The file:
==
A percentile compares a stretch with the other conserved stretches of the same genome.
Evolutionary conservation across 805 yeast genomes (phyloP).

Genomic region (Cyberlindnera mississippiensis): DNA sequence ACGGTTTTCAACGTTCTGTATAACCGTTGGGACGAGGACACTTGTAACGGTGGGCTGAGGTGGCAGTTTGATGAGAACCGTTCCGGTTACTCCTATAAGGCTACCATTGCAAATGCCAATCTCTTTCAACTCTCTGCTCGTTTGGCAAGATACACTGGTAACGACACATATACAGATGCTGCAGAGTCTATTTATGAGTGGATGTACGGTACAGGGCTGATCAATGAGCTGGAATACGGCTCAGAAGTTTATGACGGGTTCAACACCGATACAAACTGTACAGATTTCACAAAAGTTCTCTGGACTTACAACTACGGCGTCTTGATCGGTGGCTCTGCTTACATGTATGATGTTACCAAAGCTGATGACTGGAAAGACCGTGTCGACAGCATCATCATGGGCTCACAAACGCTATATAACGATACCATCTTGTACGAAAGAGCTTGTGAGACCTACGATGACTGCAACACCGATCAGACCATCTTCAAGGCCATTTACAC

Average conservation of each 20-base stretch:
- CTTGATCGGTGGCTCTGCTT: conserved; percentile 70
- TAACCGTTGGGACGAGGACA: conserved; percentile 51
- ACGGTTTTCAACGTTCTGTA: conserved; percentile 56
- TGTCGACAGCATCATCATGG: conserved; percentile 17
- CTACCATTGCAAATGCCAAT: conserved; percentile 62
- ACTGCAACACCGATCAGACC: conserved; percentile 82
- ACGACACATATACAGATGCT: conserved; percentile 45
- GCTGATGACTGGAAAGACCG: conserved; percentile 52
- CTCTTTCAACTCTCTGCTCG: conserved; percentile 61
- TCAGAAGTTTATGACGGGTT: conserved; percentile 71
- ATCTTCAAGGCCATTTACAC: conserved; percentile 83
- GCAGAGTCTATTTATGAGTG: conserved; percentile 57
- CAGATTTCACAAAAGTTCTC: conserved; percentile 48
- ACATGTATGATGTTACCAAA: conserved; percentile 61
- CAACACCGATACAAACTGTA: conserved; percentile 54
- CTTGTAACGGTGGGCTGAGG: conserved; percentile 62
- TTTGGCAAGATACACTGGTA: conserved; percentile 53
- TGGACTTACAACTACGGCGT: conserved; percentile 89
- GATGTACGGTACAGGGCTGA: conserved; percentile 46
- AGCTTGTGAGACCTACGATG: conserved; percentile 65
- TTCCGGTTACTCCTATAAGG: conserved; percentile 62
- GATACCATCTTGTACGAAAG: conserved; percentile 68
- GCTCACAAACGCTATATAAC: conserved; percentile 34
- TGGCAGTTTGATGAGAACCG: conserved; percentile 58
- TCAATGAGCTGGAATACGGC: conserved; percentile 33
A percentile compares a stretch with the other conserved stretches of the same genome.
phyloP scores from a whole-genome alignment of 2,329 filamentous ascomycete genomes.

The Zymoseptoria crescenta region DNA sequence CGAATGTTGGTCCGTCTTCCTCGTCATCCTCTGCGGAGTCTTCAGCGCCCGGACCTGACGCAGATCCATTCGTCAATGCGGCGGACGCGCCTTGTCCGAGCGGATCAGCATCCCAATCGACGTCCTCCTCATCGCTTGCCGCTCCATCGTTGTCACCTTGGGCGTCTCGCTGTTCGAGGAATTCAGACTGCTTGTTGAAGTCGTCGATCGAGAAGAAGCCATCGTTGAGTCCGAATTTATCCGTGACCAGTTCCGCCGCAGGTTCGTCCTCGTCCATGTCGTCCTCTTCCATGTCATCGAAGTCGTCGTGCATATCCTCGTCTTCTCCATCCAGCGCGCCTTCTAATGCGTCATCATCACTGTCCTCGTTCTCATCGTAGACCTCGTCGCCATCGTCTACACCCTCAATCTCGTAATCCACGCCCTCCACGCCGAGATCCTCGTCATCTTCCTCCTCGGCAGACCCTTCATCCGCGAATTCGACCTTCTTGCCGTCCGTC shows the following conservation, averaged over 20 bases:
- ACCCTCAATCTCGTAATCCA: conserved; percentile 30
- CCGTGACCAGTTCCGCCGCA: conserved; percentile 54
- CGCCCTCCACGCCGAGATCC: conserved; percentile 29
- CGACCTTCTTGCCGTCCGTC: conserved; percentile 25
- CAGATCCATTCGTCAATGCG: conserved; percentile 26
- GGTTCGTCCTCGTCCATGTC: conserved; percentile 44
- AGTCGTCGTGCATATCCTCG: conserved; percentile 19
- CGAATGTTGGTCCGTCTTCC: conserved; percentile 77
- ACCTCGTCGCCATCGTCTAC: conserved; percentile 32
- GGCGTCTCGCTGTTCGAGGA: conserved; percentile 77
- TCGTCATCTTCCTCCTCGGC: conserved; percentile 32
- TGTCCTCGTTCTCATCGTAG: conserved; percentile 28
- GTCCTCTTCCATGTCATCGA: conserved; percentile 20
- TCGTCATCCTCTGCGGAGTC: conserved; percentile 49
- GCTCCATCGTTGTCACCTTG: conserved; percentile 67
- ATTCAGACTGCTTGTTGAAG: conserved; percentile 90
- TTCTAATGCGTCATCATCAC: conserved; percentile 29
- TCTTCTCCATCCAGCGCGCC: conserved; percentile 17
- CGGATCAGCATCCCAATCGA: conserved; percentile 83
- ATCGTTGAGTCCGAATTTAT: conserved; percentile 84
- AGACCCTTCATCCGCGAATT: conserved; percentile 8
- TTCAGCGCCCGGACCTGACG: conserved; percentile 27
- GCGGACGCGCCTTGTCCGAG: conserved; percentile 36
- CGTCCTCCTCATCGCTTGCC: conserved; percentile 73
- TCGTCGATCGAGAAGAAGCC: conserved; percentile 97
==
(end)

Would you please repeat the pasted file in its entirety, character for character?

A percentile compares a stretch with the other conserved stretches of the same genome.
Evolutionary conservation across 805 yeast genomes (phyloP).

Genomic region (Cyberlindnera mississippiensis): DNA sequence ACGGTTTTCAACGTTCTGTATAACCGTTGGGACGAGGACACTTGTAACGGTGGGCTGAGGTGGCAGTTTGATGAGAACCGTTCCGGTTACTCCTATAAGGCTACCATTGCAAATGCCAATCTCTTTCAACTCTCTGCTCGTTTGGCAAGATACACTGGTAACGACACATATACAGATGCTGCAGAGTCTATTTATGAGTGGATGTACGGTACAGGGCTGATCAATGAGCTGGAATACGGCTCAGAAGTTTATGACGGGTTCAACACCGATACAAACTGTACAGATTTCACAAAAGTTCTCTGGACTTACAACTACGGCGTCTTGATCGGTGGCTCTGCTTACATGTATGATGTTACCAAAGCTGATGACTGGAAAGACCGTGTCGACAGCATCATCATGGGCTCACAAACGCTATATAACGATACCATCTTGTACGAAAGAGCTTGTGAGACCTACGATGACTGCAACACCGATCAGACCATCTTCAAGGCCATTTACAC

Average conservation of each 20-base stretch:
- CTTGATCGGTGGCTCTGCTT: conserved; percentile 70
- TAACCGTTGGGACGAGGACA: conserved; percentile 51
- ACGGTTTTCAACGTTCTGTA: conserved; percentile 56
- TGTCGACAGCATCATCATGG: conserved; percentile 17
- CTACCATTGCAAATGCCAAT: conserved; percentile 62
- ACTGCAACACCGATCAGACC: conserved; percentile 82
- ACGACACATATACAGATGCT: conserved; percentile 45
- GCTGATGACTGGAAAGACCG: conserved; percentile 52
- CTCTTTCAACTCTCTGCTCG: conserved; percentile 61
- TCAGAAGTTTATGACGGGTT: conserved; percentile 71
- ATCTTCAAGGCCATTTACAC: conserved; percentile 83
- GCAGAGTCTATTTATGAGTG: conserved; percentile 57
- CAGATTTCACAAAAGTTCTC: conserved; percentile 48
- ACATGTATGATGTTACCAAA: conserved; percentile 61
- CAACACCGATACAAACTGTA: conserved; percentile 54
- CTTGTAACGGTGGGCTGAGG: conserved; percentile 62
- TTTGGCAAGATACACTGGTA: conserved; percentile 53
- TGGACTTACAACTACGGCGT: conserved; percentile 89
- GATGTACGGTACAGGGCTGA: conserved; percentile 46
- AGCTTGTGAGACCTACGATG: conserved; percentile 65
- TTCCGGTTACTCCTATAAGG: conserved; percentile 62
- GATACCATCTTGTACGAAAG: conserved; percentile 68
- GCTCACAAACGCTATATAAC: conserved; percentile 34
- TGGCAGTTTGATGAGAACCG: conserved; percentile 58
- TCAATGAGCTGGAATACGGC: conserved; percentile 33
A percentile compares a stretch with the other conserved stretches of the same genome.
phyloP scores from a whole-genome alignment of 2,329 filamentous ascomycete genomes.

The Zymoseptoria crescenta region DNA sequence CGAATGTTGGTCCGTCTTCCTCGTCATCCTCTGCGGAGTCTTCAGCGCCCGGACCTGACGCAGATCCATTCGTCAATGCGGCGGACGCGCCTTGTCCGAGCGGATCAGCATCCCAATCGACGTCCTCCTCATCGCTTGCCGCTCCATCGTTGTCACCTTGGGCGTCTCGCTGTTCGAGGAATTCAGACTGCTTGTTGAAGTCGTCGATCGAGAAGAAGCCATCGTTGAGTCCGAATTTATCCGTGACCAGTTCCGCCGCAGGTTCGTCCTCGTCCATGTCGTCCTCTTCCATGTCATCGAAGTCGTCGTGCATATCCTCGTCTTCTCCATCCAGCGCGCCTTCTAATGCGTCATCATCACTGTCCTCGTTCTCATCGTAGACCTCGTCGCCATCGTCTACACCCTCAATCTCGTAATCCACGCCCTCCACGCCGAGATCCTCGTCATCTTCCTCCTCGGCAGACCCTTCATCCGCGAATTCGACCTTCTTGCCGTCCGTC shows the following conservation, averaged over 20 bases:
- ACCCTCAATCTCGTAATCCA: conserved; percentile 30
- CCGTGACCAGTTCCGCCGCA: conserved; percentile 54
- CGCCCTCCACGCCGAGATCC: conserved; percentile 29
- CGACCTTCTTGCCGTCCGTC: conserved; percentile 25
- CAGATCCATTCGTCAATGCG: conserved; percentile 26
- GGTTCGTCCTCGTCCATGTC: conserved; percentile 44
- AGTCGTCGTGCATATCCTCG: conserved; percentile 19
- CGAATGTTGGTCCGTCTTCC: conserved; percentile 77
- ACCTCGTCGCCATCGTCTAC: conserved; percentile 32
- GGCGTCTCGCTGTTCGAGGA: conserved; percentile 77
- TCGTCATCTTCCTCCTCGGC: conserved; percentile 32
- TGTCCTCGTTCTCATCGTAG: conserved; percentile 28
- GTCCTCTTCCATGTCATCGA: conserved; percentile 20
- TCGTCATCCTCTGCGGAGTC: conserved; percentile 49
- GCTCCATCGTTGTCACCTTG: conserved; percentile 67
- ATTCAGACTGCTTGTTGAAG: conserved; percentile 90
- TTCTAATGCGTCATCATCAC: conserved; percentile 29
- TCTTCTCCATCCAGCGCGCC: conserved; percentile 17
- CGGATCAGCATCCCAATCGA: conserved; percentile 83
- ATCGTTGAGTCCGAATTTAT: conserved; percentile 84
- AGACCCTTCATCCGCGAATT: conserved; percentile 8
- TTCAGCGCCCGGACCTGACG: conserved; percentile 27
- GCGGACGCGCCTTGTCCGAG: conserved; percentile 36
- CGTCCTCCTCATCGCTTGCC: conserved; percentile 73
- TCGTCGATCGAGAAGAAGCC: conserved; percentile 97